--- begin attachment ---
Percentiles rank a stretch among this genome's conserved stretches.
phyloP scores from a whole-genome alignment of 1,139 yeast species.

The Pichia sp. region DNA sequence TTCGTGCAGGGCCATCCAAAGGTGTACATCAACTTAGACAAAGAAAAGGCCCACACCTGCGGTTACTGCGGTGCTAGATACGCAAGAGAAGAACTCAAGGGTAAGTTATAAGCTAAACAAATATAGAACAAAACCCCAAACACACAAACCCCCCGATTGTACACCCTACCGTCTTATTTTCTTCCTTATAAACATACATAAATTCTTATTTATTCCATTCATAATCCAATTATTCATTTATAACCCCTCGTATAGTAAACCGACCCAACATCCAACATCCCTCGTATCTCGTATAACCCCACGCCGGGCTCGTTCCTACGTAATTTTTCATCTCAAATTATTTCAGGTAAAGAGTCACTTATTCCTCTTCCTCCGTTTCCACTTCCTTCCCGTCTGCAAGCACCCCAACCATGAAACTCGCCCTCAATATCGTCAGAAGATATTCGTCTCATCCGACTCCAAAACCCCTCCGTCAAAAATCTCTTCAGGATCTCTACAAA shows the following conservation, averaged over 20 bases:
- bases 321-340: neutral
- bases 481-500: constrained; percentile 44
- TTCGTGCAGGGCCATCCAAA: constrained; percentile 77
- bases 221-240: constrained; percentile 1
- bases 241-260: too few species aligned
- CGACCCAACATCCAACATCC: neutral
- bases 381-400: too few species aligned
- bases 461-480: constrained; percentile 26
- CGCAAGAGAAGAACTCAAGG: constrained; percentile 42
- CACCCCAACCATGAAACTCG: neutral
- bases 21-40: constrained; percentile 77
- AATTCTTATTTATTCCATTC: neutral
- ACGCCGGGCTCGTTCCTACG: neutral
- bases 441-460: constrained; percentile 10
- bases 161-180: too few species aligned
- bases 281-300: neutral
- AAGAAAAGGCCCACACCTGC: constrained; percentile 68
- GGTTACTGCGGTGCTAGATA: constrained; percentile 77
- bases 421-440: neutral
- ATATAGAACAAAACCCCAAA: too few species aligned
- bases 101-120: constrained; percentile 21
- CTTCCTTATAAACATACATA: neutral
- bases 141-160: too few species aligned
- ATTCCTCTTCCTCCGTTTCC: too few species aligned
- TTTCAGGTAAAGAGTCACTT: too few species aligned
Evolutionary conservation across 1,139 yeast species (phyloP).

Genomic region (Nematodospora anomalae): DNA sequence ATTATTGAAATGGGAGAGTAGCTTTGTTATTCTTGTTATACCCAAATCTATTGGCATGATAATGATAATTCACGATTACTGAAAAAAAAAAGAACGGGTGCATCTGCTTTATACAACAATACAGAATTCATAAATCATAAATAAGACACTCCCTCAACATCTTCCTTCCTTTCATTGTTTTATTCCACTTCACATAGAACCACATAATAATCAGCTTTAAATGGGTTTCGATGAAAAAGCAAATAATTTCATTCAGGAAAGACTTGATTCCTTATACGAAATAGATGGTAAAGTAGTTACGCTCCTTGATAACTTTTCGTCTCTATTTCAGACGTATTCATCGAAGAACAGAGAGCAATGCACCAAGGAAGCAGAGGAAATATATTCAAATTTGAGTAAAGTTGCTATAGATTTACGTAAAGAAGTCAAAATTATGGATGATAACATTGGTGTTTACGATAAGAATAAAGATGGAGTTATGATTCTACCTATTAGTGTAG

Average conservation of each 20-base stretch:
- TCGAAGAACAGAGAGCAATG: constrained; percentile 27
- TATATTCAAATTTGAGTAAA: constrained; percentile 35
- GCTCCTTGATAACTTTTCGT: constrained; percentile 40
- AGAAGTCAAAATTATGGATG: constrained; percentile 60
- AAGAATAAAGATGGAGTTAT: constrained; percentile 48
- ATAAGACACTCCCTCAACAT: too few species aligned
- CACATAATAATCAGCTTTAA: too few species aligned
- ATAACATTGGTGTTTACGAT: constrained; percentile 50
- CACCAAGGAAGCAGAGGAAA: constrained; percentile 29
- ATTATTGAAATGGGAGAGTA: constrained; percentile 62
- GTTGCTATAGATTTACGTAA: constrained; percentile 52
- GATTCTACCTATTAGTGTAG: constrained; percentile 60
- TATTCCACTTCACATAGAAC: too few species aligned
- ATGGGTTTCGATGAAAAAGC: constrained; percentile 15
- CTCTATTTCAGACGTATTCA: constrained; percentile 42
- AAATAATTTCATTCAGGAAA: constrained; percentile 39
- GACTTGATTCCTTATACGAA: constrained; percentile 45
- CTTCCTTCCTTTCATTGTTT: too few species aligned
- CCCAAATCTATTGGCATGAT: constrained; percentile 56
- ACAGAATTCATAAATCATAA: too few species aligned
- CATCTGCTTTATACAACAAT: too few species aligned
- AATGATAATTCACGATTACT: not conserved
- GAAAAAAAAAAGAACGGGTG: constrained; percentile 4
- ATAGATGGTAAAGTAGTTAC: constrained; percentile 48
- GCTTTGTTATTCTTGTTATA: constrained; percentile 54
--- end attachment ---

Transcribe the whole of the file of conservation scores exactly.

Percentiles rank a stretch among this genome's conserved stretches.
phyloP scores from a whole-genome alignment of 1,139 yeast species.

The Pichia sp. region DNA sequence TTCGTGCAGGGCCATCCAAAGGTGTACATCAACTTAGACAAAGAAAAGGCCCACACCTGCGGTTACTGCGGTGCTAGATACGCAAGAGAAGAACTCAAGGGTAAGTTATAAGCTAAACAAATATAGAACAAAACCCCAAACACACAAACCCCCCGATTGTACACCCTACCGTCTTATTTTCTTCCTTATAAACATACATAAATTCTTATTTATTCCATTCATAATCCAATTATTCATTTATAACCCCTCGTATAGTAAACCGACCCAACATCCAACATCCCTCGTATCTCGTATAACCCCACGCCGGGCTCGTTCCTACGTAATTTTTCATCTCAAATTATTTCAGGTAAAGAGTCACTTATTCCTCTTCCTCCGTTTCCACTTCCTTCCCGTCTGCAAGCACCCCAACCATGAAACTCGCCCTCAATATCGTCAGAAGATATTCGTCTCATCCGACTCCAAAACCCCTCCGTCAAAAATCTCTTCAGGATCTCTACAAA shows the following conservation, averaged over 20 bases:
- bases 321-340: neutral
- bases 481-500: constrained; percentile 44
- TTCGTGCAGGGCCATCCAAA: constrained; percentile 77
- bases 221-240: constrained; percentile 1
- bases 241-260: too few species aligned
- CGACCCAACATCCAACATCC: neutral
- bases 381-400: too few species aligned
- bases 461-480: constrained; percentile 26
- CGCAAGAGAAGAACTCAAGG: constrained; percentile 42
- CACCCCAACCATGAAACTCG: neutral
- bases 21-40: constrained; percentile 77
- AATTCTTATTTATTCCATTC: neutral
- ACGCCGGGCTCGTTCCTACG: neutral
- bases 441-460: constrained; percentile 10
- bases 161-180: too few species aligned
- bases 281-300: neutral
- AAGAAAAGGCCCACACCTGC: constrained; percentile 68
- GGTTACTGCGGTGCTAGATA: constrained; percentile 77
- bases 421-440: neutral
- ATATAGAACAAAACCCCAAA: too few species aligned
- bases 101-120: constrained; percentile 21
- CTTCCTTATAAACATACATA: neutral
- bases 141-160: too few species aligned
- ATTCCTCTTCCTCCGTTTCC: too few species aligned
- TTTCAGGTAAAGAGTCACTT: too few species aligned
Evolutionary conservation across 1,139 yeast species (phyloP).

Genomic region (Nematodospora anomalae): DNA sequence ATTATTGAAATGGGAGAGTAGCTTTGTTATTCTTGTTATACCCAAATCTATTGGCATGATAATGATAATTCACGATTACTGAAAAAAAAAAGAACGGGTGCATCTGCTTTATACAACAATACAGAATTCATAAATCATAAATAAGACACTCCCTCAACATCTTCCTTCCTTTCATTGTTTTATTCCACTTCACATAGAACCACATAATAATCAGCTTTAAATGGGTTTCGATGAAAAAGCAAATAATTTCATTCAGGAAAGACTTGATTCCTTATACGAAATAGATGGTAAAGTAGTTACGCTCCTTGATAACTTTTCGTCTCTATTTCAGACGTATTCATCGAAGAACAGAGAGCAATGCACCAAGGAAGCAGAGGAAATATATTCAAATTTGAGTAAAGTTGCTATAGATTTACGTAAAGAAGTCAAAATTATGGATGATAACATTGGTGTTTACGATAAGAATAAAGATGGAGTTATGATTCTACCTATTAGTGTAG

Average conservation of each 20-base stretch:
- TCGAAGAACAGAGAGCAATG: constrained; percentile 27
- TATATTCAAATTTGAGTAAA: constrained; percentile 35
- GCTCCTTGATAACTTTTCGT: constrained; percentile 40
- AGAAGTCAAAATTATGGATG: constrained; percentile 60
- AAGAATAAAGATGGAGTTAT: constrained; percentile 48
- ATAAGACACTCCCTCAACAT: too few species aligned
- CACATAATAATCAGCTTTAA: too few species aligned
- ATAACATTGGTGTTTACGAT: constrained; percentile 50
- CACCAAGGAAGCAGAGGAAA: constrained; percentile 29
- ATTATTGAAATGGGAGAGTA: constrained; percentile 62
- GTTGCTATAGATTTACGTAA: constrained; percentile 52
- GATTCTACCTATTAGTGTAG: constrained; percentile 60
- TATTCCACTTCACATAGAAC: too few species aligned
- ATGGGTTTCGATGAAAAAGC: constrained; percentile 15
- CTCTATTTCAGACGTATTCA: constrained; percentile 42
- AAATAATTTCATTCAGGAAA: constrained; percentile 39
- GACTTGATTCCTTATACGAA: constrained; percentile 45
- CTTCCTTCCTTTCATTGTTT: too few species aligned
- CCCAAATCTATTGGCATGAT: constrained; percentile 56
- ACAGAATTCATAAATCATAA: too few species aligned
- CATCTGCTTTATACAACAAT: too few species aligned
- AATGATAATTCACGATTACT: not conserved
- GAAAAAAAAAAGAACGGGTG: constrained; percentile 4
- ATAGATGGTAAAGTAGTTAC: constrained; percentile 48
- GCTTTGTTATTCTTGTTATA: constrained; percentile 54